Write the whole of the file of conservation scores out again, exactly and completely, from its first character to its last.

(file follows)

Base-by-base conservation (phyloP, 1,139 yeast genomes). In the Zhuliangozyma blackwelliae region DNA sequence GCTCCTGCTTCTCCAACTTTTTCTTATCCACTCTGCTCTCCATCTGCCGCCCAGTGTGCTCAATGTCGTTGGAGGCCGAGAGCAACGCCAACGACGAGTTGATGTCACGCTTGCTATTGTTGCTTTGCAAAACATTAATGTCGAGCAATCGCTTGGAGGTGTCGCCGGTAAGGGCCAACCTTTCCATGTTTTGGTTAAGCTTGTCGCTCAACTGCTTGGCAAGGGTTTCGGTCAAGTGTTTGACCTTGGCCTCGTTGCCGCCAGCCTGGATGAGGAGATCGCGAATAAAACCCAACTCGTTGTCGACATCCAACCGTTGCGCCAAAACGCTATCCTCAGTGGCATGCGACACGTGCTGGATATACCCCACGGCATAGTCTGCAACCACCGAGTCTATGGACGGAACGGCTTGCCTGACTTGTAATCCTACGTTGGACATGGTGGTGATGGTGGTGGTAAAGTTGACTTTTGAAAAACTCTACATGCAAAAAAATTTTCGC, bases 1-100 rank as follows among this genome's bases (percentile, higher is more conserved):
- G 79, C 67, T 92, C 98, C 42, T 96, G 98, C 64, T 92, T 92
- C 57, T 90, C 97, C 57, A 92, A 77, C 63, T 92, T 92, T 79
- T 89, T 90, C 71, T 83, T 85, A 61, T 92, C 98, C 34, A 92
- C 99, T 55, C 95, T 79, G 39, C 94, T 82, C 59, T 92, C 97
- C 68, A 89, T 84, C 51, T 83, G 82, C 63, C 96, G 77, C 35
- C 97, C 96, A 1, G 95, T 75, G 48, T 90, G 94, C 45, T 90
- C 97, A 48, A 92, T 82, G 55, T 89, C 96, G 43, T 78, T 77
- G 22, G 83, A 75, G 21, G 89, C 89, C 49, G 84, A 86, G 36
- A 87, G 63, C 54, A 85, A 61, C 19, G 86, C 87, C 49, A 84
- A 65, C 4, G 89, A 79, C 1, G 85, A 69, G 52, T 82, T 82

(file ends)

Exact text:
Base-by-base conservation (phyloP, 1,139 yeast genomes). In the Zhuliangozyma blackwelliae region DNA sequence GCTCCTGCTTCTCCAACTTTTTCTTATCCACTCTGCTCTCCATCTGCCGCCCAGTGTGCTCAATGTCGTTGGAGGCCGAGAGCAACGCCAACGACGAGTTGATGTCACGCTTGCTATTGTTGCTTTGCAAAACATTAATGTCGAGCAATCGCTTGGAGGTGTCGCCGGTAAGGGCCAACCTTTCCATGTTTTGGTTAAGCTTGTCGCTCAACTGCTTGGCAAGGGTTTCGGTCAAGTGTTTGACCTTGGCCTCGTTGCCGCCAGCCTGGATGAGGAGATCGCGAATAAAACCCAACTCGTTGTCGACATCCAACCGTTGCGCCAAAACGCTATCCTCAGTGGCATGCGACACGTGCTGGATATACCCCACGGCATAGTCTGCAACCACCGAGTCTATGGACGGAACGGCTTGCCTGACTTGTAATCCTACGTTGGACATGGTGGTGATGGTGGTGGTAAAGTTGACTTTTGAAAAACTCTACATGCAAAAAAATTTTCGC, bases 1-100 rank as follows among this genome's bases (percentile, higher is more conserved):
- G 79, C 67, T 92, C 98, C 42, T 96, G 98, C 64, T 92, T 92
- C 57, T 90, C 97, C 57, A 92, A 77, C 63, T 92, T 92, T 79
- T 89, T 90, C 71, T 83, T 85, A 61, T 92, C 98, C 34, A 92
- C 99, T 55, C 95, T 79, G 39, C 94, T 82, C 59, T 92, C 97
- C 68, A 89, T 84, C 51, T 83, G 82, C 63, C 96, G 77, C 35
- C 97, C 96, A 1, G 95, T 75, G 48, T 90, G 94, C 45, T 90
- C 97, A 48, A 92, T 82, G 55, T 89, C 96, G 43, T 78, T 77
- G 22, G 83, A 75, G 21, G 89, C 89, C 49, G 84, A 86, G 36
- A 87, G 63, C 54, A 85, A 61, C 19, G 86, C 87, C 49, A 84
- A 65, C 4, G 89, A 79, C 1, G 85, A 69, G 52, T 82, T 82